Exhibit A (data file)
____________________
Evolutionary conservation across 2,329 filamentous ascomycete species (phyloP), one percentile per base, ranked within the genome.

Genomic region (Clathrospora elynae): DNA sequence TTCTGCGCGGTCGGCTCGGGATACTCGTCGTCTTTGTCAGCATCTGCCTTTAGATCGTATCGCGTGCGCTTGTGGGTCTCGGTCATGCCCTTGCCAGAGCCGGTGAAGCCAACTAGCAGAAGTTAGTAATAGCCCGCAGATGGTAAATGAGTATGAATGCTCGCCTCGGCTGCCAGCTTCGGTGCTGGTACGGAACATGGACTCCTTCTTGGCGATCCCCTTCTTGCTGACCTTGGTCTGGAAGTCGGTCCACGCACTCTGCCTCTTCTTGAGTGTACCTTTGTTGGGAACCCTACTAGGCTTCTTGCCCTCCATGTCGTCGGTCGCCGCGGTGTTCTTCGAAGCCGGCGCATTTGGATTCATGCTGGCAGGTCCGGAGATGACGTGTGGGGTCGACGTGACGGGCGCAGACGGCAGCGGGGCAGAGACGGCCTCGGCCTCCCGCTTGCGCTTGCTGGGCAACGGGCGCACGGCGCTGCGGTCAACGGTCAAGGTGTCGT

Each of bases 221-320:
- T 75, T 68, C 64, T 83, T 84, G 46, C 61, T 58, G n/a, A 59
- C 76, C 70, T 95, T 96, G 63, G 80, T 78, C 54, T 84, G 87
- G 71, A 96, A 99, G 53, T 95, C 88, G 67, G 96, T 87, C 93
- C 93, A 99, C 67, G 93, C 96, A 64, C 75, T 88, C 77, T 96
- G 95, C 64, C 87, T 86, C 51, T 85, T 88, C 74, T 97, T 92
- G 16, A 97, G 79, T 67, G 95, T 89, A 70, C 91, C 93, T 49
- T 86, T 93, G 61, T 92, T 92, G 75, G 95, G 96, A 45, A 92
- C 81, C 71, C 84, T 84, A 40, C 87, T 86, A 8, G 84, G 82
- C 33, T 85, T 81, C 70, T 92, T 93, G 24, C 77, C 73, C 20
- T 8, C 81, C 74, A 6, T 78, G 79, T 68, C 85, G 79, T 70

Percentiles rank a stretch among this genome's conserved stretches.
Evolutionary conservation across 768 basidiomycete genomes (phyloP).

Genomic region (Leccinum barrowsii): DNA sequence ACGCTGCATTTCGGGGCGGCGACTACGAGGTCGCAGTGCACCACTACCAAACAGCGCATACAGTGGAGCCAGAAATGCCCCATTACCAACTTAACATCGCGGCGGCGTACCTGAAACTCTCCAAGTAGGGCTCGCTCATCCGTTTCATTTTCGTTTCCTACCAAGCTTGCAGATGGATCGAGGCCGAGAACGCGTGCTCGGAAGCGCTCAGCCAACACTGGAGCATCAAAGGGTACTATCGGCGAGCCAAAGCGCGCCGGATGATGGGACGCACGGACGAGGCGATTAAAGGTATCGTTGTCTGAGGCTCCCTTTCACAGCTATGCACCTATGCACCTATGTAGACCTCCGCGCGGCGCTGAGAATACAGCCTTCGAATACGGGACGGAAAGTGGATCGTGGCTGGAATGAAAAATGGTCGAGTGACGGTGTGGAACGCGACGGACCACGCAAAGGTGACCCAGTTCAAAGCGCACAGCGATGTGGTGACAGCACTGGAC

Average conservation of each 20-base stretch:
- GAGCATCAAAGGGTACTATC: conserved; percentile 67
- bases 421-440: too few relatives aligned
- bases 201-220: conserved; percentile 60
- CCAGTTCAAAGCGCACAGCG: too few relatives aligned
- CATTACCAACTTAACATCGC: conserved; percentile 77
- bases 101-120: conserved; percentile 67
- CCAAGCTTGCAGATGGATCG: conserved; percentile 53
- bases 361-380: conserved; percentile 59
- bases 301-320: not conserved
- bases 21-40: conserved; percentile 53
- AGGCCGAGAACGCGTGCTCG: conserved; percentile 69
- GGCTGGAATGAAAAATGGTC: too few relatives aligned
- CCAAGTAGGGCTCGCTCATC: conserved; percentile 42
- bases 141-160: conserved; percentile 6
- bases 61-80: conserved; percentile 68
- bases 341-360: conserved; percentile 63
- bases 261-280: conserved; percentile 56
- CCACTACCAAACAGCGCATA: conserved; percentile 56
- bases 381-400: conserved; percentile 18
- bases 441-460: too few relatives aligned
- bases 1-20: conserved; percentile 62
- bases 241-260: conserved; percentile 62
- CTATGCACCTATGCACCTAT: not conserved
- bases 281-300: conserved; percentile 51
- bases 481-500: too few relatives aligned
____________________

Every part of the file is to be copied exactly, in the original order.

Evolutionary conservation across 2,329 filamentous ascomycete species (phyloP), one percentile per base, ranked within the genome.

Genomic region (Clathrospora elynae): DNA sequence TTCTGCGCGGTCGGCTCGGGATACTCGTCGTCTTTGTCAGCATCTGCCTTTAGATCGTATCGCGTGCGCTTGTGGGTCTCGGTCATGCCCTTGCCAGAGCCGGTGAAGCCAACTAGCAGAAGTTAGTAATAGCCCGCAGATGGTAAATGAGTATGAATGCTCGCCTCGGCTGCCAGCTTCGGTGCTGGTACGGAACATGGACTCCTTCTTGGCGATCCCCTTCTTGCTGACCTTGGTCTGGAAGTCGGTCCACGCACTCTGCCTCTTCTTGAGTGTACCTTTGTTGGGAACCCTACTAGGCTTCTTGCCCTCCATGTCGTCGGTCGCCGCGGTGTTCTTCGAAGCCGGCGCATTTGGATTCATGCTGGCAGGTCCGGAGATGACGTGTGGGGTCGACGTGACGGGCGCAGACGGCAGCGGGGCAGAGACGGCCTCGGCCTCCCGCTTGCGCTTGCTGGGCAACGGGCGCACGGCGCTGCGGTCAACGGTCAAGGTGTCGT

Each of bases 221-320:
- T 75, T 68, C 64, T 83, T 84, G 46, C 61, T 58, G n/a, A 59
- C 76, C 70, T 95, T 96, G 63, G 80, T 78, C 54, T 84, G 87
- G 71, A 96, A 99, G 53, T 95, C 88, G 67, G 96, T 87, C 93
- C 93, A 99, C 67, G 93, C 96, A 64, C 75, T 88, C 77, T 96
- G 95, C 64, C 87, T 86, C 51, T 85, T 88, C 74, T 97, T 92
- G 16, A 97, G 79, T 67, G 95, T 89, A 70, C 91, C 93, T 49
- T 86, T 93, G 61, T 92, T 92, G 75, G 95, G 96, A 45, A 92
- C 81, C 71, C 84, T 84, A 40, C 87, T 86, A 8, G 84, G 82
- C 33, T 85, T 81, C 70, T 92, T 93, G 24, C 77, C 73, C 20
- T 8, C 81, C 74, A 6, T 78, G 79, T 68, C 85, G 79, T 70

Percentiles rank a stretch among this genome's conserved stretches.
Evolutionary conservation across 768 basidiomycete genomes (phyloP).

Genomic region (Leccinum barrowsii): DNA sequence ACGCTGCATTTCGGGGCGGCGACTACGAGGTCGCAGTGCACCACTACCAAACAGCGCATACAGTGGAGCCAGAAATGCCCCATTACCAACTTAACATCGCGGCGGCGTACCTGAAACTCTCCAAGTAGGGCTCGCTCATCCGTTTCATTTTCGTTTCCTACCAAGCTTGCAGATGGATCGAGGCCGAGAACGCGTGCTCGGAAGCGCTCAGCCAACACTGGAGCATCAAAGGGTACTATCGGCGAGCCAAAGCGCGCCGGATGATGGGACGCACGGACGAGGCGATTAAAGGTATCGTTGTCTGAGGCTCCCTTTCACAGCTATGCACCTATGCACCTATGTAGACCTCCGCGCGGCGCTGAGAATACAGCCTTCGAATACGGGACGGAAAGTGGATCGTGGCTGGAATGAAAAATGGTCGAGTGACGGTGTGGAACGCGACGGACCACGCAAAGGTGACCCAGTTCAAAGCGCACAGCGATGTGGTGACAGCACTGGAC

Average conservation of each 20-base stretch:
- GAGCATCAAAGGGTACTATC: conserved; percentile 67
- bases 421-440: too few relatives aligned
- bases 201-220: conserved; percentile 60
- CCAGTTCAAAGCGCACAGCG: too few relatives aligned
- CATTACCAACTTAACATCGC: conserved; percentile 77
- bases 101-120: conserved; percentile 67
- CCAAGCTTGCAGATGGATCG: conserved; percentile 53
- bases 361-380: conserved; percentile 59
- bases 301-320: not conserved
- bases 21-40: conserved; percentile 53
- AGGCCGAGAACGCGTGCTCG: conserved; percentile 69
- GGCTGGAATGAAAAATGGTC: too few relatives aligned
- CCAAGTAGGGCTCGCTCATC: conserved; percentile 42
- bases 141-160: conserved; percentile 6
- bases 61-80: conserved; percentile 68
- bases 341-360: conserved; percentile 63
- bases 261-280: conserved; percentile 56
- CCACTACCAAACAGCGCATA: conserved; percentile 56
- bases 381-400: conserved; percentile 18
- bases 441-460: too few relatives aligned
- bases 1-20: conserved; percentile 62
- bases 241-260: conserved; percentile 62
- CTATGCACCTATGCACCTAT: not conserved
- bases 281-300: conserved; percentile 51
- bases 481-500: too few relatives aligned